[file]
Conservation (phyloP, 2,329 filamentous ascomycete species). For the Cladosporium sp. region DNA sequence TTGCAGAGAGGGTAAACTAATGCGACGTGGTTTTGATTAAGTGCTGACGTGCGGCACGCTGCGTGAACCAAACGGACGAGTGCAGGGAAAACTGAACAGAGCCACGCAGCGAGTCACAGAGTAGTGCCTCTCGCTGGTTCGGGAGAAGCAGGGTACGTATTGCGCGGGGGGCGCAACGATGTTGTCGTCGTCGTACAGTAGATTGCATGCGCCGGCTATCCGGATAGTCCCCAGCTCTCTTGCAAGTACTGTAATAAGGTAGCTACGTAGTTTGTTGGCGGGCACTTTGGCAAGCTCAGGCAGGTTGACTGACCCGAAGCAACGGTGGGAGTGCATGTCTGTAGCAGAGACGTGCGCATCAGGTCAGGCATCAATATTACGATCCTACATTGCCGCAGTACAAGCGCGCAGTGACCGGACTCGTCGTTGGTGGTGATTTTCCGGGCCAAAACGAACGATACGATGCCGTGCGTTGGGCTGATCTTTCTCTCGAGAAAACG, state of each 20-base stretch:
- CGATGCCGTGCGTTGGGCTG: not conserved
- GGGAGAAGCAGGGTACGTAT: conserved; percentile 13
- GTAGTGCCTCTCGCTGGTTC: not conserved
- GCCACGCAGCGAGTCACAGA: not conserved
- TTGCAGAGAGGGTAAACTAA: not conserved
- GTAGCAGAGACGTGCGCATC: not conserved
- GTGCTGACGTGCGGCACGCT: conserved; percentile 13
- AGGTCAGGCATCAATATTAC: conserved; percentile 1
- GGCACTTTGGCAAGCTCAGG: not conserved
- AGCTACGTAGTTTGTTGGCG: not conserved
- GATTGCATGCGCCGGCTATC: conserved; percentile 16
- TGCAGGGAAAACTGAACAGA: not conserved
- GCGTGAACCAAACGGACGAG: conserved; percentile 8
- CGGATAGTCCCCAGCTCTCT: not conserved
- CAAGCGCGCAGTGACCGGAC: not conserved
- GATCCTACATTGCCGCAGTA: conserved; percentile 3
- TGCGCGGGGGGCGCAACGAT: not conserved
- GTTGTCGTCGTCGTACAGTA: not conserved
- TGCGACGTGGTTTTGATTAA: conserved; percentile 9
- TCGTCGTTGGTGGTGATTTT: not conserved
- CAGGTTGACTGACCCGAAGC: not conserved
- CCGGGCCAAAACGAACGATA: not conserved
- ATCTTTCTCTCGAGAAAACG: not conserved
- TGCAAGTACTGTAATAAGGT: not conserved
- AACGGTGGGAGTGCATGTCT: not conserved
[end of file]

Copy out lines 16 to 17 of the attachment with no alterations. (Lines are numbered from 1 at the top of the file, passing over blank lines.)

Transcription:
- CAAGCGCGCAGTGACCGGAC: not conserved
- GATCCTACATTGCCGCAGTA: conserved; percentile 3